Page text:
President's Bio & CV
Jill Tiefenthaler became Colorado College’s 13th president on July 1, 2011.
During her first two years, President Tiefenthaler began the extensive process that led to the strategic plan titled “The Colorado College Plan: Building on the Block.” Over the course of her first 12 months, which she referred to as “The Year of Listening,” she met with students, faculty, staff, and community members, and heard from hundreds of alumni and parents nationwide about their aspirations for the college. In year two, President Tiefenthaler worked with the campus and Board of Trustees to finalize a strategic plan that focuses primarily on providing additional support to realize the potential of the college’s pioneering Block Plan, strengthening the college’s profile as a distinctive place of learning, and extending the reach of the college.
Her third and fourth years at Colorado College have revolved around implementing the initiatives of the strategic plan. Tiefenthaler worked with the college’s community to launch programming for a new center for immersive learning and engaged teaching; to envision an innovation space that will support students as they put the liberal arts into action; to design a new library that will serve as the campus’ academic hub; and to revamp Half Block and summer programs focused on helping students develop valuable skills and professional experiences prior to graduation. Additionally, she has moved to diversify the increasingly selective student body, faculty, and staff; to bring distinguished scholars, artists and innovators as visitors to campus; and to develop a Campus Master Plan. President Tiefenthaler's fundraising for these initiatives has led to historic accomplishments. The four years under her leadership have been the most successful fundraising stretch in CC's history, including $23M in new gifts to the endowment and record years in total and annual giving.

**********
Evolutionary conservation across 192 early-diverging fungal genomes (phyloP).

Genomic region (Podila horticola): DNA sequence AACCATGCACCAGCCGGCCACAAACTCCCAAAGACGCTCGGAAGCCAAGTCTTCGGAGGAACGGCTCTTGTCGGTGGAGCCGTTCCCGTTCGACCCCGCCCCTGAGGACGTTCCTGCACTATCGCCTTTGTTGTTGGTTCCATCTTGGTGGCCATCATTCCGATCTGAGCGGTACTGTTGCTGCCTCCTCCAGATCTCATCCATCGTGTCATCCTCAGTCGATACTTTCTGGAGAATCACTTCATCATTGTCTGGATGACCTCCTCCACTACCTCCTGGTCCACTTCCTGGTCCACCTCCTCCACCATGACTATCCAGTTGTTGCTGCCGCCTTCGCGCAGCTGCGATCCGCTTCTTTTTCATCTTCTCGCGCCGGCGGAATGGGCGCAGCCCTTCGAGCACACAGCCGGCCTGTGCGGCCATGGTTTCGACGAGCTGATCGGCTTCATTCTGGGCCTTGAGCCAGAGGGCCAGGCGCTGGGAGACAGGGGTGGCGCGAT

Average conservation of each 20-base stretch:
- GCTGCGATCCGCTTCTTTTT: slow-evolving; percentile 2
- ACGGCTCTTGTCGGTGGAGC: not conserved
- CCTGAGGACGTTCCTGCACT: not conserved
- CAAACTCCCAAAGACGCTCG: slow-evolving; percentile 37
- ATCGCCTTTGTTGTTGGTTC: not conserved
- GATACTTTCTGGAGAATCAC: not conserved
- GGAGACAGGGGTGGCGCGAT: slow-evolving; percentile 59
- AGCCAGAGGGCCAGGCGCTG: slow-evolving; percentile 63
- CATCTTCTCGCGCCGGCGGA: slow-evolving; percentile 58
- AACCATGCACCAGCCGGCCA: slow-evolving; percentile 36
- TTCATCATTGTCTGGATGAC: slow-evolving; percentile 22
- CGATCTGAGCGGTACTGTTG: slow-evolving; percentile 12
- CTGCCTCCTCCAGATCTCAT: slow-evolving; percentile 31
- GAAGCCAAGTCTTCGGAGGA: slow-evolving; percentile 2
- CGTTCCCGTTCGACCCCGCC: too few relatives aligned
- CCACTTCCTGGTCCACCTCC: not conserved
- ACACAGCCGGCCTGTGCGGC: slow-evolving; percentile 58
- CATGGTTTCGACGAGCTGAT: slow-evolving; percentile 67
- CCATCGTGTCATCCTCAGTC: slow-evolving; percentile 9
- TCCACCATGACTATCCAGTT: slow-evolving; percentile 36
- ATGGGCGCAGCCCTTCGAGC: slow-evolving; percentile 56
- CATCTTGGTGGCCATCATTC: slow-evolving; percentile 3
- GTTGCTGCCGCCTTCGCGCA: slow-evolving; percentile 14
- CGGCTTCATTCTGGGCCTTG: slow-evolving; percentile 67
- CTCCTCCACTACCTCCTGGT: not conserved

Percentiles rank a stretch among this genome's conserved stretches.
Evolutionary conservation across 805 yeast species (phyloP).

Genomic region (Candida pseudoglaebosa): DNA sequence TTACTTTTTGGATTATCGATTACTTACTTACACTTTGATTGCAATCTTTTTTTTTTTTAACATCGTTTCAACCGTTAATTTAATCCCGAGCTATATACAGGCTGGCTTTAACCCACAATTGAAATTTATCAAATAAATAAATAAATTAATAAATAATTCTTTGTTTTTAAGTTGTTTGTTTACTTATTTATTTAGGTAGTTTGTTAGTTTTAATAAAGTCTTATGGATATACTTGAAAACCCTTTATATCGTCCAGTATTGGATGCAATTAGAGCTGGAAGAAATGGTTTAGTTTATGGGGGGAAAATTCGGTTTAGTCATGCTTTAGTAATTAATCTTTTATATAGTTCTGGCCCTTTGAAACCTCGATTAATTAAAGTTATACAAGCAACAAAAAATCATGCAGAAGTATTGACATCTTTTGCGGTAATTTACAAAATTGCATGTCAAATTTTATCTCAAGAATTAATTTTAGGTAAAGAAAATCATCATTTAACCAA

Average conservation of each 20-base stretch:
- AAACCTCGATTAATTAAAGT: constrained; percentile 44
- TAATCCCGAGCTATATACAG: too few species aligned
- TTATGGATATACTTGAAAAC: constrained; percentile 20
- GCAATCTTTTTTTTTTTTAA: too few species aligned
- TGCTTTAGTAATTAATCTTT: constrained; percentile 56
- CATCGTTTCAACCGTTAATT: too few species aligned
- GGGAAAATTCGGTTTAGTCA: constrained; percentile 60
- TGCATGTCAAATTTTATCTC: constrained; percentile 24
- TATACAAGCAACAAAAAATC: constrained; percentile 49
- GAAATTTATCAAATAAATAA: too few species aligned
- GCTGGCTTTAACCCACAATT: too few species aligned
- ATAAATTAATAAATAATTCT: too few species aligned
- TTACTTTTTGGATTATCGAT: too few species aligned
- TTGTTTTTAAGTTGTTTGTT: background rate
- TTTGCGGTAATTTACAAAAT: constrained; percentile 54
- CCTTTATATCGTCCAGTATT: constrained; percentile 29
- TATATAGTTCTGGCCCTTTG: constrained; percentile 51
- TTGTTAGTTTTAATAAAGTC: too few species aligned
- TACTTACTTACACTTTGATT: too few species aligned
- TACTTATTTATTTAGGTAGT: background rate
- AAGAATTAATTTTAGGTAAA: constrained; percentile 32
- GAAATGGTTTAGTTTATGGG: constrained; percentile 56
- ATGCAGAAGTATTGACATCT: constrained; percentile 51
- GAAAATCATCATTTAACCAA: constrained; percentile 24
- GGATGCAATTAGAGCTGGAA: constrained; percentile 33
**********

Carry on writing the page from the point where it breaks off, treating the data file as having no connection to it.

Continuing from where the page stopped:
Tiefenthaler is a leading scholar in the field of the economics of higher education, and is also regularly called on to speak about the value of the liberal arts. Her essay on the economic challenges for liberal arts colleges appears in “Remaking College: Innovation and the Liberal Arts” (Johns Hopkins University Press, October 2013), and she has offered her expertise on this issue in numerous presentations across the country. Tiefenthaler's talks on the importance of the liberal arts includes her speech, "Innovation and Collaboration: A Liberal Arts Education as a Catalyst for New Ideas," which she has delivered to several universities throughout China. As professor of economics at the college, she regularly teaches a class in the department of economics.
After receiving her Ph.D. in economics from Duke University, she joined the faculty of Colgate University in 1991, also serving as department chair, associate dean of the faculty, and senior adviser to the president. Before becoming president of Colorado College, she served as provost and professor of economics at Wake Forest University, where she led the implementation of the university’s strategic plan and key initiatives, including diversity in admission, establishing new models for enhanced interdisciplinary research and collaboration, and integrating the university’s undergraduate and graduate business schools.
President Tiefenthaler is originally from Iowa, where she grew up on a farm and worked for her family’s popcorn business before attending Saint Mary’s College in South Bend, Indiana. She is married to Kevin Rask, a research professor in economics at Colorado College. They have two teenaged children, Olivia and Owen.